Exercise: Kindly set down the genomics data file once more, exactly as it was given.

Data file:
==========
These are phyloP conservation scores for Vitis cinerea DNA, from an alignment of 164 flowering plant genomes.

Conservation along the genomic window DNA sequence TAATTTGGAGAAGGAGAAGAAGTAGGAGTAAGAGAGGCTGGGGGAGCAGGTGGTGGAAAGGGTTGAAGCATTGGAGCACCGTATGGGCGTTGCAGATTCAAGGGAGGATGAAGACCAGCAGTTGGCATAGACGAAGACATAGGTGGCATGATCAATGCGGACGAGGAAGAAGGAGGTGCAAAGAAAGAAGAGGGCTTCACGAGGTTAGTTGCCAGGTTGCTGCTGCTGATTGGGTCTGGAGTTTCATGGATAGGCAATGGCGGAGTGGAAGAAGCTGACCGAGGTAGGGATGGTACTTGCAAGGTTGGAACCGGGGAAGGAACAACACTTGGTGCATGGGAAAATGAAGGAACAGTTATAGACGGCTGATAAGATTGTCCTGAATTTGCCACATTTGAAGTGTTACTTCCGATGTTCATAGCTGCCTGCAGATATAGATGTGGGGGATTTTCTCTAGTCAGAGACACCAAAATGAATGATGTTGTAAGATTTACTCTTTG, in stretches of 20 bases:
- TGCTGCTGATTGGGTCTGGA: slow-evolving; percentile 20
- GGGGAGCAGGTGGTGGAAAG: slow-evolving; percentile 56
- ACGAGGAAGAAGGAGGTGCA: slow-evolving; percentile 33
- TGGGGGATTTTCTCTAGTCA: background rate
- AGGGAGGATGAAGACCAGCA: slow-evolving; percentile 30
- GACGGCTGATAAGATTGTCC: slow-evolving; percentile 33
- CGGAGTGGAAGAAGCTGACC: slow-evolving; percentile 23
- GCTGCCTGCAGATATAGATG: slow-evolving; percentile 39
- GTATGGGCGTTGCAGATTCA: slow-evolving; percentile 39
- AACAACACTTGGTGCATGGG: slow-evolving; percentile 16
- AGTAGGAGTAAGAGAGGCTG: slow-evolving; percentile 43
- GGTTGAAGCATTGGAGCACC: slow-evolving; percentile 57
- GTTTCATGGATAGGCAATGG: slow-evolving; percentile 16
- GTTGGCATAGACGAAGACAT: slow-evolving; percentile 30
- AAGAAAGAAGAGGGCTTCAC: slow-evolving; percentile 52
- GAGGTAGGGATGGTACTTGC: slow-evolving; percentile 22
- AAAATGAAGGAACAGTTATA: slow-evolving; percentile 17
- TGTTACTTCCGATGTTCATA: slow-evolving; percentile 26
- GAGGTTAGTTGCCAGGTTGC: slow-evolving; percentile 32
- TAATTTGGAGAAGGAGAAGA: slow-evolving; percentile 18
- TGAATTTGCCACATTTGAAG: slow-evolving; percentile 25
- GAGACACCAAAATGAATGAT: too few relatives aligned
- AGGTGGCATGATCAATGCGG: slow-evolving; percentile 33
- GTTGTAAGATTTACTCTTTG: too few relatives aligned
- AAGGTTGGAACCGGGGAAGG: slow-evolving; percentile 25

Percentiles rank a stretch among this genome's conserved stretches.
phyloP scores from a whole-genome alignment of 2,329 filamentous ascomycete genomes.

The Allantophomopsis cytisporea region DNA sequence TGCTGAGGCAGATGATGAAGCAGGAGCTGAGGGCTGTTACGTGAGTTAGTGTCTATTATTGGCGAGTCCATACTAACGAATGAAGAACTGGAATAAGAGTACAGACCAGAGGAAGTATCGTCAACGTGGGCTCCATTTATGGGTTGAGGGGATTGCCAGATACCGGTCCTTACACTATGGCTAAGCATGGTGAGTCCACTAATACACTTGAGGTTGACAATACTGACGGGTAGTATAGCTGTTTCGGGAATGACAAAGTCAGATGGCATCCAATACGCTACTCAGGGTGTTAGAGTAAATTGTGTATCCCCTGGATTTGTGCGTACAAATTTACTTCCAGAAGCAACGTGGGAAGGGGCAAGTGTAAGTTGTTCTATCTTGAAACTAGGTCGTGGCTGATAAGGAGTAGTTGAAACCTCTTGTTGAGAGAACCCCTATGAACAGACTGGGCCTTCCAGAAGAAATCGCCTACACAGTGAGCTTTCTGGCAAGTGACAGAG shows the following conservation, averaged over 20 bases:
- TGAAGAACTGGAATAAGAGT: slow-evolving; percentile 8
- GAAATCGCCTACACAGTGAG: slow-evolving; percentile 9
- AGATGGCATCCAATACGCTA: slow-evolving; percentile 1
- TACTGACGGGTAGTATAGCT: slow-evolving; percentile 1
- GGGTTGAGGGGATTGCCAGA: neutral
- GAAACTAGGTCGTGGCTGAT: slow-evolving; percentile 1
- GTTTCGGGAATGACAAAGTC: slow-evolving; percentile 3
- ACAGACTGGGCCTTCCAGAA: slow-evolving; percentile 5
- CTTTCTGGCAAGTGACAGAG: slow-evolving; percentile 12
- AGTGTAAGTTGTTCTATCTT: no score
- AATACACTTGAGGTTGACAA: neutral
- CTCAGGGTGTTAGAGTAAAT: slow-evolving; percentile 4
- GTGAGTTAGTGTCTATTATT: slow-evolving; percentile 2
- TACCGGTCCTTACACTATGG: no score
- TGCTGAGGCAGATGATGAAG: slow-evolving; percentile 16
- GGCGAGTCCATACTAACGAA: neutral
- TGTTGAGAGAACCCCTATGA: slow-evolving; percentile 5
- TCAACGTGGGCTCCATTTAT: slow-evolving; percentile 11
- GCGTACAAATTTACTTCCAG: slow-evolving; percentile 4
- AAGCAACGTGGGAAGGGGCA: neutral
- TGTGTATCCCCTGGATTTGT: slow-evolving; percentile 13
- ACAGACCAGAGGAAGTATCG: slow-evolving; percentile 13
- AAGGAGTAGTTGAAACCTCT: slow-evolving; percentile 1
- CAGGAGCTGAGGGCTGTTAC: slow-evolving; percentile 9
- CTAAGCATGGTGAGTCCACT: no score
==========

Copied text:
These are phyloP conservation scores for Vitis cinerea DNA, from an alignment of 164 flowering plant genomes.

Conservation along the genomic window DNA sequence TAATTTGGAGAAGGAGAAGAAGTAGGAGTAAGAGAGGCTGGGGGAGCAGGTGGTGGAAAGGGTTGAAGCATTGGAGCACCGTATGGGCGTTGCAGATTCAAGGGAGGATGAAGACCAGCAGTTGGCATAGACGAAGACATAGGTGGCATGATCAATGCGGACGAGGAAGAAGGAGGTGCAAAGAAAGAAGAGGGCTTCACGAGGTTAGTTGCCAGGTTGCTGCTGCTGATTGGGTCTGGAGTTTCATGGATAGGCAATGGCGGAGTGGAAGAAGCTGACCGAGGTAGGGATGGTACTTGCAAGGTTGGAACCGGGGAAGGAACAACACTTGGTGCATGGGAAAATGAAGGAACAGTTATAGACGGCTGATAAGATTGTCCTGAATTTGCCACATTTGAAGTGTTACTTCCGATGTTCATAGCTGCCTGCAGATATAGATGTGGGGGATTTTCTCTAGTCAGAGACACCAAAATGAATGATGTTGTAAGATTTACTCTTTG, in stretches of 20 bases:
- TGCTGCTGATTGGGTCTGGA: slow-evolving; percentile 20
- GGGGAGCAGGTGGTGGAAAG: slow-evolving; percentile 56
- ACGAGGAAGAAGGAGGTGCA: slow-evolving; percentile 33
- TGGGGGATTTTCTCTAGTCA: background rate
- AGGGAGGATGAAGACCAGCA: slow-evolving; percentile 30
- GACGGCTGATAAGATTGTCC: slow-evolving; percentile 33
- CGGAGTGGAAGAAGCTGACC: slow-evolving; percentile 23
- GCTGCCTGCAGATATAGATG: slow-evolving; percentile 39
- GTATGGGCGTTGCAGATTCA: slow-evolving; percentile 39
- AACAACACTTGGTGCATGGG: slow-evolving; percentile 16
- AGTAGGAGTAAGAGAGGCTG: slow-evolving; percentile 43
- GGTTGAAGCATTGGAGCACC: slow-evolving; percentile 57
- GTTTCATGGATAGGCAATGG: slow-evolving; percentile 16
- GTTGGCATAGACGAAGACAT: slow-evolving; percentile 30
- AAGAAAGAAGAGGGCTTCAC: slow-evolving; percentile 52
- GAGGTAGGGATGGTACTTGC: slow-evolving; percentile 22
- AAAATGAAGGAACAGTTATA: slow-evolving; percentile 17
- TGTTACTTCCGATGTTCATA: slow-evolving; percentile 26
- GAGGTTAGTTGCCAGGTTGC: slow-evolving; percentile 32
- TAATTTGGAGAAGGAGAAGA: slow-evolving; percentile 18
- TGAATTTGCCACATTTGAAG: slow-evolving; percentile 25
- GAGACACCAAAATGAATGAT: too few relatives aligned
- AGGTGGCATGATCAATGCGG: slow-evolving; percentile 33
- GTTGTAAGATTTACTCTTTG: too few relatives aligned
- AAGGTTGGAACCGGGGAAGG: slow-evolving; percentile 25

Percentiles rank a stretch among this genome's conserved stretches.
phyloP scores from a whole-genome alignment of 2,329 filamentous ascomycete genomes.

The Allantophomopsis cytisporea region DNA sequence TGCTGAGGCAGATGATGAAGCAGGAGCTGAGGGCTGTTACGTGAGTTAGTGTCTATTATTGGCGAGTCCATACTAACGAATGAAGAACTGGAATAAGAGTACAGACCAGAGGAAGTATCGTCAACGTGGGCTCCATTTATGGGTTGAGGGGATTGCCAGATACCGGTCCTTACACTATGGCTAAGCATGGTGAGTCCACTAATACACTTGAGGTTGACAATACTGACGGGTAGTATAGCTGTTTCGGGAATGACAAAGTCAGATGGCATCCAATACGCTACTCAGGGTGTTAGAGTAAATTGTGTATCCCCTGGATTTGTGCGTACAAATTTACTTCCAGAAGCAACGTGGGAAGGGGCAAGTGTAAGTTGTTCTATCTTGAAACTAGGTCGTGGCTGATAAGGAGTAGTTGAAACCTCTTGTTGAGAGAACCCCTATGAACAGACTGGGCCTTCCAGAAGAAATCGCCTACACAGTGAGCTTTCTGGCAAGTGACAGAG shows the following conservation, averaged over 20 bases:
- TGAAGAACTGGAATAAGAGT: slow-evolving; percentile 8
- GAAATCGCCTACACAGTGAG: slow-evolving; percentile 9
- AGATGGCATCCAATACGCTA: slow-evolving; percentile 1
- TACTGACGGGTAGTATAGCT: slow-evolving; percentile 1
- GGGTTGAGGGGATTGCCAGA: neutral
- GAAACTAGGTCGTGGCTGAT: slow-evolving; percentile 1
- GTTTCGGGAATGACAAAGTC: slow-evolving; percentile 3
- ACAGACTGGGCCTTCCAGAA: slow-evolving; percentile 5
- CTTTCTGGCAAGTGACAGAG: slow-evolving; percentile 12
- AGTGTAAGTTGTTCTATCTT: no score
- AATACACTTGAGGTTGACAA: neutral
- CTCAGGGTGTTAGAGTAAAT: slow-evolving; percentile 4
- GTGAGTTAGTGTCTATTATT: slow-evolving; percentile 2
- TACCGGTCCTTACACTATGG: no score
- TGCTGAGGCAGATGATGAAG: slow-evolving; percentile 16
- GGCGAGTCCATACTAACGAA: neutral
- TGTTGAGAGAACCCCTATGA: slow-evolving; percentile 5
- TCAACGTGGGCTCCATTTAT: slow-evolving; percentile 11
- GCGTACAAATTTACTTCCAG: slow-evolving; percentile 4
- AAGCAACGTGGGAAGGGGCA: neutral
- TGTGTATCCCCTGGATTTGT: slow-evolving; percentile 13
- ACAGACCAGAGGAAGTATCG: slow-evolving; percentile 13
- AAGGAGTAGTTGAAACCTCT: slow-evolving; percentile 1
- CAGGAGCTGAGGGCTGTTAC: slow-evolving; percentile 9
- CTAAGCATGGTGAGTCCACT: no score